Even if we’re on a diet plan, we’re all guilty of binge eater from time to time, especially when it comes to those special occasions – family get-togethers, dining out or attending special events. You know what I’m talking about – that bloated, uncomfortable feeling in the stomach, sometimes resulting in stomach-ache, after a huge meal.
Lots of us do it once in a while. But occasionally overeating is not Binge Eating Disorder. The National Association of Anorexia and Associated Disorders (ANAD) describe this disorder as: “Characterized by insatiable cravings that can occur any time of the day or night, usually secretive, and filled with shame.”
According to the UK National Health Service (NHS), they define this affliction as “Binge eating is an eating disorder where a person feels compelled to overeat on a regular basis through regular binges”. The general rule of thumb is given as at least once a week over a prolonged period of 3 months or longer.
So What Causes is Binge Eating?
Experts are not clear on the exact causes of eating disorders generally, and this includes binge eating. But it’s generally accepted that it has a lot to do with mental health. Emotional and mental health factors certainly play a part, such as depression, bipolar disorder, anxiety or stress. A person’s genes, psychology, and background can also play a major role.
Other causes can be feelings of low self-esteem or body-image, or feelings of anger, boredom or loneliness. This sort of eating has also been recognized to develop complying with a rigorous diet. If the person’s diet included missing meals or skipping certain food groups, this could trigger binge eating disorder.
Although they may share the same symptoms, binge eating and bulimia are different. With bulimia, individuals binge consume but then attempt to clean up (flush out) the food they have consumed after that. This is either done by vomiting, using diuretics or laxatives. Binge eaters do not remove the food they consume.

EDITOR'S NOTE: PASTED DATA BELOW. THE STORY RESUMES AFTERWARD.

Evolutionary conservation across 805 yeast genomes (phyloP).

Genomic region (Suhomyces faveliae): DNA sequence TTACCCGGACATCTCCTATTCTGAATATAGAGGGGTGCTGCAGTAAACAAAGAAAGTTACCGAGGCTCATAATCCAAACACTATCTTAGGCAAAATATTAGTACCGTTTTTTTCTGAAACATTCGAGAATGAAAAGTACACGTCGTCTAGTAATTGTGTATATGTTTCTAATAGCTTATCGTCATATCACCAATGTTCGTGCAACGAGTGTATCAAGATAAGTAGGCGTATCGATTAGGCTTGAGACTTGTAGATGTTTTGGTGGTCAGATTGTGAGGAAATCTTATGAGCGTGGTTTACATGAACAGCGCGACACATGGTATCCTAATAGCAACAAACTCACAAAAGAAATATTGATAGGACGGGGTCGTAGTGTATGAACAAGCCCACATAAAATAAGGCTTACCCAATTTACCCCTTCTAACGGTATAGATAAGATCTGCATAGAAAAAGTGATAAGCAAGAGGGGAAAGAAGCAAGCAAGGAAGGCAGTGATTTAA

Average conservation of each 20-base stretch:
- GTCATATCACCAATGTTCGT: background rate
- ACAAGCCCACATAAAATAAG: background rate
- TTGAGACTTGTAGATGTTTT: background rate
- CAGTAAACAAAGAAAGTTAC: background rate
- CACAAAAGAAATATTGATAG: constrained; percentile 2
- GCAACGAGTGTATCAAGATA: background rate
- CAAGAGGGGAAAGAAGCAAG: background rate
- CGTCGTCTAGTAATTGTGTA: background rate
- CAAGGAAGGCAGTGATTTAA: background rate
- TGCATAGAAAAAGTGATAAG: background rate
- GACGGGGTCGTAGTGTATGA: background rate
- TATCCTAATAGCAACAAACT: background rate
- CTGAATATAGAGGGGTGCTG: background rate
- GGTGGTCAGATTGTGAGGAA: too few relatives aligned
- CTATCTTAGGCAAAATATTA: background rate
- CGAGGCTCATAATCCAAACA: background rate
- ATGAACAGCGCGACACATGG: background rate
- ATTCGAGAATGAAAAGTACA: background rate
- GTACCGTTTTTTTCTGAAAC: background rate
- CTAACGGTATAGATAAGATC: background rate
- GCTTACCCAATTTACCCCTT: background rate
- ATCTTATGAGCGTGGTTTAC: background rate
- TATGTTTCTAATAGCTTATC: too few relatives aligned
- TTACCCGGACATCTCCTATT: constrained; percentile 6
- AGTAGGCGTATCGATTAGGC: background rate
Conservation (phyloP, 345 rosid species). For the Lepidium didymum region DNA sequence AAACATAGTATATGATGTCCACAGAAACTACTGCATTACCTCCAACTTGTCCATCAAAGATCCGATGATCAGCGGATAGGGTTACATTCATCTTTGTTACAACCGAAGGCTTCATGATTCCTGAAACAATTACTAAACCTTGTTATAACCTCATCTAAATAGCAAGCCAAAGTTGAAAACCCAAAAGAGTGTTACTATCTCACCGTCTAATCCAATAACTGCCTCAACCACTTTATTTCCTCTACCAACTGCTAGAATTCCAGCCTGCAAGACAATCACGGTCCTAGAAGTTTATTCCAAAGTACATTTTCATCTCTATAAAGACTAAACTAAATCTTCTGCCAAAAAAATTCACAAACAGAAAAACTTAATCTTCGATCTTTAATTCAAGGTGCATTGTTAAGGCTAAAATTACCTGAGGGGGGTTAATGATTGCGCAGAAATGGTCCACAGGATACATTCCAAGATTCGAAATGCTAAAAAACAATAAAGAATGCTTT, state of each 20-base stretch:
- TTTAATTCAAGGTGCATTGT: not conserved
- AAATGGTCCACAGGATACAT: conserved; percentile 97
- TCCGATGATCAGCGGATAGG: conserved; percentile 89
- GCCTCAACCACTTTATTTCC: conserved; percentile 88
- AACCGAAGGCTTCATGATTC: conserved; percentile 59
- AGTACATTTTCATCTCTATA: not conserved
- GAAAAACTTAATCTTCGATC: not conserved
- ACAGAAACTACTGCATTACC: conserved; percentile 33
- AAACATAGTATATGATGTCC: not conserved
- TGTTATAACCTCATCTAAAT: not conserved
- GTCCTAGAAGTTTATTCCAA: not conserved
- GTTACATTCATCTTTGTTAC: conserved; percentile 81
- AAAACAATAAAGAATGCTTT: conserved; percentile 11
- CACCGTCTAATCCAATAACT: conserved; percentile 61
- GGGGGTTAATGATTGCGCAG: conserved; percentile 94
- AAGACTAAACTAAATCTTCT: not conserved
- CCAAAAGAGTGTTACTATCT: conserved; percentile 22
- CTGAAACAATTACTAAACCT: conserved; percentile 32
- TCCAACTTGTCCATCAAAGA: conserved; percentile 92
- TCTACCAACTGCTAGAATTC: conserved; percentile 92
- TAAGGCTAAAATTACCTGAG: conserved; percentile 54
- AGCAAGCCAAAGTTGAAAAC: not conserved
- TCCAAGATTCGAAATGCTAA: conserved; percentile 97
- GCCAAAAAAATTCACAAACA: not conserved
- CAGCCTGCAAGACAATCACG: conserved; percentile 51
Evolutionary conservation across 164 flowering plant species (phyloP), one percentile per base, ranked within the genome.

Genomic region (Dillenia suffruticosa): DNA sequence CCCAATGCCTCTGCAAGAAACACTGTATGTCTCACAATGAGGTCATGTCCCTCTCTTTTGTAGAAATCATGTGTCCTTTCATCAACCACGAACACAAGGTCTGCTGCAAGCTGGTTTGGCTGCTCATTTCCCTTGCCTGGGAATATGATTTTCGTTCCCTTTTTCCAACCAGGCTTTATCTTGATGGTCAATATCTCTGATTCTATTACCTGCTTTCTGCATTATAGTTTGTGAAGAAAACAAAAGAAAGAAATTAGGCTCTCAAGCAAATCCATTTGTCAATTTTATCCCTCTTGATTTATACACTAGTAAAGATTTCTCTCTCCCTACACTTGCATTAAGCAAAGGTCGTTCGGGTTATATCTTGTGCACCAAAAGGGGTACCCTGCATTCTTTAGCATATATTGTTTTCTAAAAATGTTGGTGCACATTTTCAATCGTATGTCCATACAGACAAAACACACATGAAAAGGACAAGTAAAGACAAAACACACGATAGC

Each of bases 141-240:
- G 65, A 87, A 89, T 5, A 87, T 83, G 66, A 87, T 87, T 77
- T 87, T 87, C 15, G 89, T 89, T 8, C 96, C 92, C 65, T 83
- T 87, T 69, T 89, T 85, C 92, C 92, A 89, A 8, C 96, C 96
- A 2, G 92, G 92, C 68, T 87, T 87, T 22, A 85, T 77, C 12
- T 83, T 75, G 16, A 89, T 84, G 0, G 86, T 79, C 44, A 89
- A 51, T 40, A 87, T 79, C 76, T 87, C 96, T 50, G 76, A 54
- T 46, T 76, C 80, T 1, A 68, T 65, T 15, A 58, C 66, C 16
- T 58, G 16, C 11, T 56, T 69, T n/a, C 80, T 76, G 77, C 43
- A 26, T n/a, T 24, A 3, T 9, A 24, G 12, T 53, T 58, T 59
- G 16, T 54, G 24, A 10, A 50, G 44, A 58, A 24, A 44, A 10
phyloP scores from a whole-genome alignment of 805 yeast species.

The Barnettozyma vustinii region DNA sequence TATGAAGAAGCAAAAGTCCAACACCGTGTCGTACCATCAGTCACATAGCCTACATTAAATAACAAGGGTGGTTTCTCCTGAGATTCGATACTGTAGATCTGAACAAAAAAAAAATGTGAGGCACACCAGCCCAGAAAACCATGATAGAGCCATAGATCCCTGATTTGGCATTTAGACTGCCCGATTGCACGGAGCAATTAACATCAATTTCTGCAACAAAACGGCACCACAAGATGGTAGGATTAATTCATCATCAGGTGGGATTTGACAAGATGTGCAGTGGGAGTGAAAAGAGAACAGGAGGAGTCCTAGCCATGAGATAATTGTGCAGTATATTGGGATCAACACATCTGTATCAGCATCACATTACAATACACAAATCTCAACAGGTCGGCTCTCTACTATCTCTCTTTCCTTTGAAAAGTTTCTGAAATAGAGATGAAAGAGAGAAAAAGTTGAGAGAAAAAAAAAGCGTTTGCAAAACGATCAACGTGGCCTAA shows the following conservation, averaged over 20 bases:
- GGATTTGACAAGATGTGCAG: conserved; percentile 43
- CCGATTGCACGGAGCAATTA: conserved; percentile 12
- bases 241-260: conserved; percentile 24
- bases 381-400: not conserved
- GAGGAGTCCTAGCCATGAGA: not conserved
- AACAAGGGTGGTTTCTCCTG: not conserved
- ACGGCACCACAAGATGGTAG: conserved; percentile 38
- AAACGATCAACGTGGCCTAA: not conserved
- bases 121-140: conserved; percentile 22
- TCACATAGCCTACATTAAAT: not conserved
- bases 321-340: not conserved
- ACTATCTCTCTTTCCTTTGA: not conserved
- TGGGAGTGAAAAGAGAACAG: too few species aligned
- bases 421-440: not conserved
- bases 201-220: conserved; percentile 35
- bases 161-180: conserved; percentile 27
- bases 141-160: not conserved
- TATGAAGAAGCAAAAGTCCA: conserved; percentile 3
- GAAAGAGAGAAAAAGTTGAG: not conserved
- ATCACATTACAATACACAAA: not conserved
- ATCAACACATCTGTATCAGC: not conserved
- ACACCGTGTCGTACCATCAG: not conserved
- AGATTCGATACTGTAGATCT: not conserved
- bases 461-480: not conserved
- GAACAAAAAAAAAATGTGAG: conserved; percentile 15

Who’s at Risk?
Binge Consuming Problem can impact anyone despite age, sex or weight. ANAD reports that binge eating is now the number one eating disorder amongst adults in the USA, affecting 3-5% of women (about 5 million) and 2 % of men (3 million). And unlike Anorexia or Bulimia, it is an ‘equal opportunities’ disorder, roughly affecting the same numbers of men and women.
What are the Risks?
Binge eating can be linked to psychological problems, such as feelings of distress, depression or anxiety. People suffering from this disorder feel that they cannot control what, or how much they eat – and the problem only gets compounded as this behavior of consistent overeating continues.
The apparent physical effect of continual over-eating is weight gain – yet it does not end there. Weight problems is a typical after-effect, as it is reported that two-thirds of people struggling with binge eating are also overweight. The knock effects of being overweight and obese are then, of course, the potential weight-related issues of heart disease, high blood pressure, and type 2 diabetes.
Binge eating can be successfully treated. The first step is to get it diagnosed. This is usually done by a medical professional or medical care professional that asks ideal inquiries about your emotional health, eating behaviors, how you believe as well as feel regarding food and also your body image.
To address the psychological aspects of the disorder, the next step could be a series of self-help or guided self-help programs (self-help plus regular meeting with a professional) or even specialist group intervention. Cognitive Behavioural Therapy (CBT) can also be used to interfere with the negative thought patterns one might have that trigger binge consuming. In some cases, medication can also be prescribed.
To overcome the physical problems of weight gain or obesity, a safe, structured diet plan or weight loss program can be drawn up and followed.
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